- Original article
- Open Access
Production, purification and characterization of an acid/alkali and thermo tolerant cellulase from Schizophyllum commune NAIMCC-F-03379 and its application in hydrolysis of lignocellulosic wastes
AMB Express volume 8, Article number: 173 (2018)
A cellulase producing fungus Schizophyllum commune NAIMCC-F-03379 was isolated from decomposed leaf sample of Lantana camera. The nutritional components (wheat bran, magnesium sulphate and calcium chloride concentrations) and physical parameters (temperature and pH) were optimised by response surface methodology for enhanced cellulase production by S. commune NAIMCC-F-03379. The optimized medium contained: 1% (w/v) wheat bran, 0.3 g/L MgSO4, 0.8–1.0 g/L CaCl2, optimum temperature and pH were 25 °C and 5 respectively. Under optimum condition, 5.35-fold increase in CMCase and 6.62-fold increase in FPase activity was obtained as compared to un-optimized condition. Crude cellulase enzyme was subjected to different purification techniques and comparative evaluation of their efficiency was performed. The aqueous two-phase system using polyethylene glycol 8000/MnSO4 system showed maximum purification with 10.4-fold increase in activity, 79.5% yield and 0.5 partition coefficient. The cellulase enzyme obtained from S. commune NAIMCC-F-03379 has shown high stability i.e. more than 55% relative activity after 12 h of incubation over wide range of temperature (25–65 °C) and pH (3–10). The molecular weight of the cellulase enzyme was estimated as ~ 60 kDa by using sodium dodecyl sulphate-polyacrylamide electrophoresis (SDS-PAGE) and zymography. Km and Vmax value of cellulase on carboxy-methyl cellulose were obtained as 0.0909 mg/mL and 45.45 μmol/min mg respectively. Rice straw and wheat bran were subjected to hydrolysis using cellulase and cellulase–xylanase cocktail and analysed by thin layer chromatography and high performance liquid chromatography (HPLC). The HPLC analysis showed glucose concentration of 1.162 mg/mL after enzymatic hydrolysis of rice straw.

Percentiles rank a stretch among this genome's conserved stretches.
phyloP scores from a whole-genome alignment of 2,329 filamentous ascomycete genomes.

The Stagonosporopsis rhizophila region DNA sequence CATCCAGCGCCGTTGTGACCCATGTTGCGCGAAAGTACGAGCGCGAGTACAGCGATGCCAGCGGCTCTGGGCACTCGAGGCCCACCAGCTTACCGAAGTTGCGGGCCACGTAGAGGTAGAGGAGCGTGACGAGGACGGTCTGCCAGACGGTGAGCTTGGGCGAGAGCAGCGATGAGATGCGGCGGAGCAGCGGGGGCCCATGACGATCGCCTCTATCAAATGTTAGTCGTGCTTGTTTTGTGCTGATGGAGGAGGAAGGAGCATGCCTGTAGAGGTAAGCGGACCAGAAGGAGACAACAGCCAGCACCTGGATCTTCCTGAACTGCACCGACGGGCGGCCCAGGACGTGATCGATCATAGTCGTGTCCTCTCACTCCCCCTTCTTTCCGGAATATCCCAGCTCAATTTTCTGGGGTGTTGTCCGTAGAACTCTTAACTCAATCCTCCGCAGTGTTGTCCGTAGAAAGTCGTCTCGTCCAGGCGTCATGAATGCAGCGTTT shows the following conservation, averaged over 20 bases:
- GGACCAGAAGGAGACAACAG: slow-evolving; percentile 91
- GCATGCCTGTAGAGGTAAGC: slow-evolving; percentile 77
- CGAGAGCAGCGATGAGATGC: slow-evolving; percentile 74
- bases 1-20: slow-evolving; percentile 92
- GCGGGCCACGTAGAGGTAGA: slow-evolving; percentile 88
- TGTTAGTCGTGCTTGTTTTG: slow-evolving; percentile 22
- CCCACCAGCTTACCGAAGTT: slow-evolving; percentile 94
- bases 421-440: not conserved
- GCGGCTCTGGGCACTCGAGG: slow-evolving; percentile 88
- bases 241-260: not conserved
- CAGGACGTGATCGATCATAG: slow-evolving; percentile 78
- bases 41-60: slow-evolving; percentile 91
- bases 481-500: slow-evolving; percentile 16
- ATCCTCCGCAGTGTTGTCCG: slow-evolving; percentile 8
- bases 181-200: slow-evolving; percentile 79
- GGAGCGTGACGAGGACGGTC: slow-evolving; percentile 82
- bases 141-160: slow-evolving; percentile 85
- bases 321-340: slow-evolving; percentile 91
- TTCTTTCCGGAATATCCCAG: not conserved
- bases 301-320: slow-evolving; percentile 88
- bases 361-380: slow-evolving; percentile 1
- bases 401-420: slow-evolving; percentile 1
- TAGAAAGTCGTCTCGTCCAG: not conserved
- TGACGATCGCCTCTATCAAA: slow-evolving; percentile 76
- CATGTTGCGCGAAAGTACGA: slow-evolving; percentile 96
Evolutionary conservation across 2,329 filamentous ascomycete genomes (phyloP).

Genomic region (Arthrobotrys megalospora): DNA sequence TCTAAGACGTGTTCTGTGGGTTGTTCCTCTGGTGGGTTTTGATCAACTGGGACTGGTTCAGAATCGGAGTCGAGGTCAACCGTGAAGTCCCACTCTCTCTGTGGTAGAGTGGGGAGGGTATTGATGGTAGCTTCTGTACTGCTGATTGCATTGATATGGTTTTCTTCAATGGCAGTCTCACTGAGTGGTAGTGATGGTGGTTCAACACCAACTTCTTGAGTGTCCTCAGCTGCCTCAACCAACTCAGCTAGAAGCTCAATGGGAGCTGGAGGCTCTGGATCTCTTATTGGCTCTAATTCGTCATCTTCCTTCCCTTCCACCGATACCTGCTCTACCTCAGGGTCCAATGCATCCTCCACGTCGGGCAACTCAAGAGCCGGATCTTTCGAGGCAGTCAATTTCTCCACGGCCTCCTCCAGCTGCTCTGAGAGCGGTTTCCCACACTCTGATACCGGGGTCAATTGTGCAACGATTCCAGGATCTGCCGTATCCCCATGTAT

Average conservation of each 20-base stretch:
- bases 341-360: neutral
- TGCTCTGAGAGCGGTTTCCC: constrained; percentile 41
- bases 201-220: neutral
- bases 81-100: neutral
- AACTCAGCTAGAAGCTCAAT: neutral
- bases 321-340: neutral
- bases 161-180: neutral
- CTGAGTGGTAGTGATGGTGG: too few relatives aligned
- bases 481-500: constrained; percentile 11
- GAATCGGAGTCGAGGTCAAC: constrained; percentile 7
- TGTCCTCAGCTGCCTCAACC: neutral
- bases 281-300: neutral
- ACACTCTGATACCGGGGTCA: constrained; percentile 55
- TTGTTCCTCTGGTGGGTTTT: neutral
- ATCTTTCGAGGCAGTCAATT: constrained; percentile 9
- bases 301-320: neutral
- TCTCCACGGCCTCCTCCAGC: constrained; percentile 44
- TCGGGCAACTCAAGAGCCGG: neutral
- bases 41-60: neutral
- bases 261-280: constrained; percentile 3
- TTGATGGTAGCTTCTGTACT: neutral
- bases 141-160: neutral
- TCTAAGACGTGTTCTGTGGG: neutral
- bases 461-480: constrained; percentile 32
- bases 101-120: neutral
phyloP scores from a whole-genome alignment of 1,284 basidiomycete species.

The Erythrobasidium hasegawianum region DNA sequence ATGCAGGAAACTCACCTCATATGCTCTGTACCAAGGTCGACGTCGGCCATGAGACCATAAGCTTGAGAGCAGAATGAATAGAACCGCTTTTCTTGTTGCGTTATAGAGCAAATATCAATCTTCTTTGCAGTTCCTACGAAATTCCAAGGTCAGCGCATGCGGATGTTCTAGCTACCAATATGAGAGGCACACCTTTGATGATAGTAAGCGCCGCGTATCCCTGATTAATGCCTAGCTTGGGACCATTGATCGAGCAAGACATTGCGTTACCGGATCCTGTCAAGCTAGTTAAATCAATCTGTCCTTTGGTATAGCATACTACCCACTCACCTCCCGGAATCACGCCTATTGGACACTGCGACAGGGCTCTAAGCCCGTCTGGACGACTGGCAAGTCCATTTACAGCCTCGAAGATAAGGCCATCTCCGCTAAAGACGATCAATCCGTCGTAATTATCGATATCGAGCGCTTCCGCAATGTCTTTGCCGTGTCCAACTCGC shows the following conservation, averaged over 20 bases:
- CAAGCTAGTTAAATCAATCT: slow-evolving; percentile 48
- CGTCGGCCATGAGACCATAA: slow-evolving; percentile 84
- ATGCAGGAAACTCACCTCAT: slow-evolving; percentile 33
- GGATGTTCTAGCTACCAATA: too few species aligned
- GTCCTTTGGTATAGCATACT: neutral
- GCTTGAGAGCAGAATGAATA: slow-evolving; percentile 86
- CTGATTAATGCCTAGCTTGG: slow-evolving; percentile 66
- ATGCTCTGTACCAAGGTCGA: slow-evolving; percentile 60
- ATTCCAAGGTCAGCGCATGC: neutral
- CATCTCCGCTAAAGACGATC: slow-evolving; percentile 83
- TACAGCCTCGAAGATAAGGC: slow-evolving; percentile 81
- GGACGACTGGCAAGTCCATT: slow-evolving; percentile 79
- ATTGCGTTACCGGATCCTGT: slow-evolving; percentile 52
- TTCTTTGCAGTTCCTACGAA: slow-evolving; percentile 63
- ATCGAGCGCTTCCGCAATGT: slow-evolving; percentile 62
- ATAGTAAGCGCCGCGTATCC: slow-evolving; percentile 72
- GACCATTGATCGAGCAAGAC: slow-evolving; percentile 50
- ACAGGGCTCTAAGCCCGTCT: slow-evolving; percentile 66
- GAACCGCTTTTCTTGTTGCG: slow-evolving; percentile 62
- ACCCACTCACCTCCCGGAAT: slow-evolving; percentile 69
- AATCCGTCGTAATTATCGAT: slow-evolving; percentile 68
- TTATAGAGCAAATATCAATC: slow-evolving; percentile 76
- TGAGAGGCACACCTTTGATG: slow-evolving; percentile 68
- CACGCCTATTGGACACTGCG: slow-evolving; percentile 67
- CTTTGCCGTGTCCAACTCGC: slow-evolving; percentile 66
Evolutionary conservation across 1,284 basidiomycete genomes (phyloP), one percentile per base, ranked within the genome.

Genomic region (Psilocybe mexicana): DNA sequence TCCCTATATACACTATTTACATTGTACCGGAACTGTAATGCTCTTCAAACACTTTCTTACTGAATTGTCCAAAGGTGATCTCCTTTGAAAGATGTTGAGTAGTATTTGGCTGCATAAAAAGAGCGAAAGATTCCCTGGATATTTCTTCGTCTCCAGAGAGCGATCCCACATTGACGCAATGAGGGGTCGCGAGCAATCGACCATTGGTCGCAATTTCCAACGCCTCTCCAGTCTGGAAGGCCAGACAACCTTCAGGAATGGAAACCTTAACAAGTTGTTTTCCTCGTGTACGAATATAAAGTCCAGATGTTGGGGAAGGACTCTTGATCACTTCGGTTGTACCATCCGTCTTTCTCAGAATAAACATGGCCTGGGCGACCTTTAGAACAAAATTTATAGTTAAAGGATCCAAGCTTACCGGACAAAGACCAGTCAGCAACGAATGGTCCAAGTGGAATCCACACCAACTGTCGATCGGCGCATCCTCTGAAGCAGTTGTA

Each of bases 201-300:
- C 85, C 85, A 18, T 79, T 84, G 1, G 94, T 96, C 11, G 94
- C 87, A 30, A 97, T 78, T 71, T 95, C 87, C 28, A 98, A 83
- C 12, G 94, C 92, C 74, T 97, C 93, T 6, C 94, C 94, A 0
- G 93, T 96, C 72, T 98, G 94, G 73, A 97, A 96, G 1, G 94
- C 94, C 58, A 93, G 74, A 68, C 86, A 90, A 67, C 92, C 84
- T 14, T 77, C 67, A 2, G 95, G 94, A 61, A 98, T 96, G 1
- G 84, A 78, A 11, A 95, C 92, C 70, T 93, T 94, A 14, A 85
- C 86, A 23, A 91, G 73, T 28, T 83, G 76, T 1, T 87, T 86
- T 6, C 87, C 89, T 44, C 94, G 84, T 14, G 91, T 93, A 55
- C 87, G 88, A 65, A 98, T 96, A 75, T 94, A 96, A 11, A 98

The environmental pollution caused by use of fossil fuels and constantly increasing energy crisis has stimulated the researchers for developing methods to utilize renewable resources for energy generation. Lignocellulosic biomass (LB) has emerged as a promising alternative to fossil fuels (Pang et al. 2010). It consists of lignin, cellulose and hemicellulose, among which cellulose and hemicellulose represents most abundant, un-digestible by human and unexploited renewable resources (Coman and Bahrim 2011; Kumari and Singh 2018). Cellulose is a water insoluble polysaccharide which is made up of glucose monomers linked by β-1,4 glycosidic bonds. These glucose monomers can be efficiently converted into bioethanol and several value-added chemicals via the commercially available chemical processes or fermentation using microbes (Chaturvedi and Verma 2013). The conversion of cellulosic bio-waste to food, feed and energy resources is hindered by its complex microcrystalline structure (Premalatha et al. 2015). In order to overcome these structural complexities and achieve efficient hydrolysis of cellulose various conventional strategies were used such as treatment by mineral acids, ionic liquid promoted dissolution, sub- or super-critical water. Those conventional techniques are costly, results in the corrosion of vessels apart from problems associated with waste generated during the process (Pang et al. 2010). Therefore, to overcome the limitations and minimize the environmental impact, in recent times a green approach of utilizing cellulase enzyme complex is suggested. A group of glycosyl hydrolases i.e. endoglucanase (endo-1,4-β-d-glucanase EG, EC 184.108.40.206) which act internally on the chain of cellulose cleaving linked bond liberating non- reducing ends, cellobiohydrolase (exo-1,4-β-d-glucanase, CBH, EC 220.127.116.11) that remove cellobiose from this non-reducing end of cellulose chain (Li et al. 2012) and β-glucosidase (1,4-β-d-glucosidase, BG, EC 18.104.22.168) completes the hydrolysis by splitting cellobiose and small cello-oligosaccharides to glucose and are collectively called as cellulase enzyme complex. The cellulase enzyme complex causes selective breakdown of cellulosic biomass to its constituent’s monomeric units which can acts as raw materials for various industries such as food, chemicals (Gomaa 2013) animal feed (Premalatha et al. 2015), paper and pulp industry and bioethanol (Moreau et al. 2015; Srivastava et al. 2018).
The cellulase enzymes are produced naturally by various type of microbes such as fungi (Sohail et al. 2009; Ellilä et al. 2017), bacteria (Saratale et al. 2010; Nargotra et al. 2016; Grigorevski de Lima et al. 2005). Fungus Trichoderma spp. and bacteria Bacillus spp. are the most intensively studied and used for cellulase production on commercial scale (Kuhad et al. 2011).